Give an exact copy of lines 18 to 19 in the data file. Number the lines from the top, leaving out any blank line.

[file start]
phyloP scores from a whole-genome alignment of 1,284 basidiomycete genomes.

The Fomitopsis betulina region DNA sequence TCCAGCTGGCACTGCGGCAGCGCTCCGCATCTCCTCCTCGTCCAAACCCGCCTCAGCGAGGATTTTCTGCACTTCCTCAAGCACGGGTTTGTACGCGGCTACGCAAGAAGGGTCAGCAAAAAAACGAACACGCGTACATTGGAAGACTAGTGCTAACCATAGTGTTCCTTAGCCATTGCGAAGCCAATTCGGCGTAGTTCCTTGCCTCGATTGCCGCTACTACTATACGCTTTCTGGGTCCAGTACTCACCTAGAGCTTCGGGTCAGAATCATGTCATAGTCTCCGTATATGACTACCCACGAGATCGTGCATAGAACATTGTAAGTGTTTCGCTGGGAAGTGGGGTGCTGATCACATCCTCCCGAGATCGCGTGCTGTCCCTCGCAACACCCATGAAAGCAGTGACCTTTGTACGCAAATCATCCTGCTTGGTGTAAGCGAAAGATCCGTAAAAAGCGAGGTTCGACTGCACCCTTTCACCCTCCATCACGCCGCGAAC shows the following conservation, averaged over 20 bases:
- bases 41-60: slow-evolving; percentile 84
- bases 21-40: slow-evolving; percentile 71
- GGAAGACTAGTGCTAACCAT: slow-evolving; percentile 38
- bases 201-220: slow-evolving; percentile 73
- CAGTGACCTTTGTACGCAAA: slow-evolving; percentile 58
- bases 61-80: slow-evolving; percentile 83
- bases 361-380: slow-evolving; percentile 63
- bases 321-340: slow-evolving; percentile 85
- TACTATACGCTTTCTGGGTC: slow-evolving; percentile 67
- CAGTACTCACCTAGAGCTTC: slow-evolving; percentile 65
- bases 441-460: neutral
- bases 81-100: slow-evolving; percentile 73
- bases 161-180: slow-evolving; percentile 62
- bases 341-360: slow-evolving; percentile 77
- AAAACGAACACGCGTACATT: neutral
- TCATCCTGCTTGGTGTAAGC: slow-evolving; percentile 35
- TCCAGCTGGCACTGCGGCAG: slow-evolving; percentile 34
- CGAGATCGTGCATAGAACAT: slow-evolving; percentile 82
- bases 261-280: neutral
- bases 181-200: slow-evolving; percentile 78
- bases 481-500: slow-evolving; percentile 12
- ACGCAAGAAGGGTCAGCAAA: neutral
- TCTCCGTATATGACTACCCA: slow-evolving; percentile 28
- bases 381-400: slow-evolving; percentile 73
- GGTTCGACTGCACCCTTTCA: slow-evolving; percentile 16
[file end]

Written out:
- TCATCCTGCTTGGTGTAAGC: slow-evolving; percentile 35
- TCCAGCTGGCACTGCGGCAG: slow-evolving; percentile 34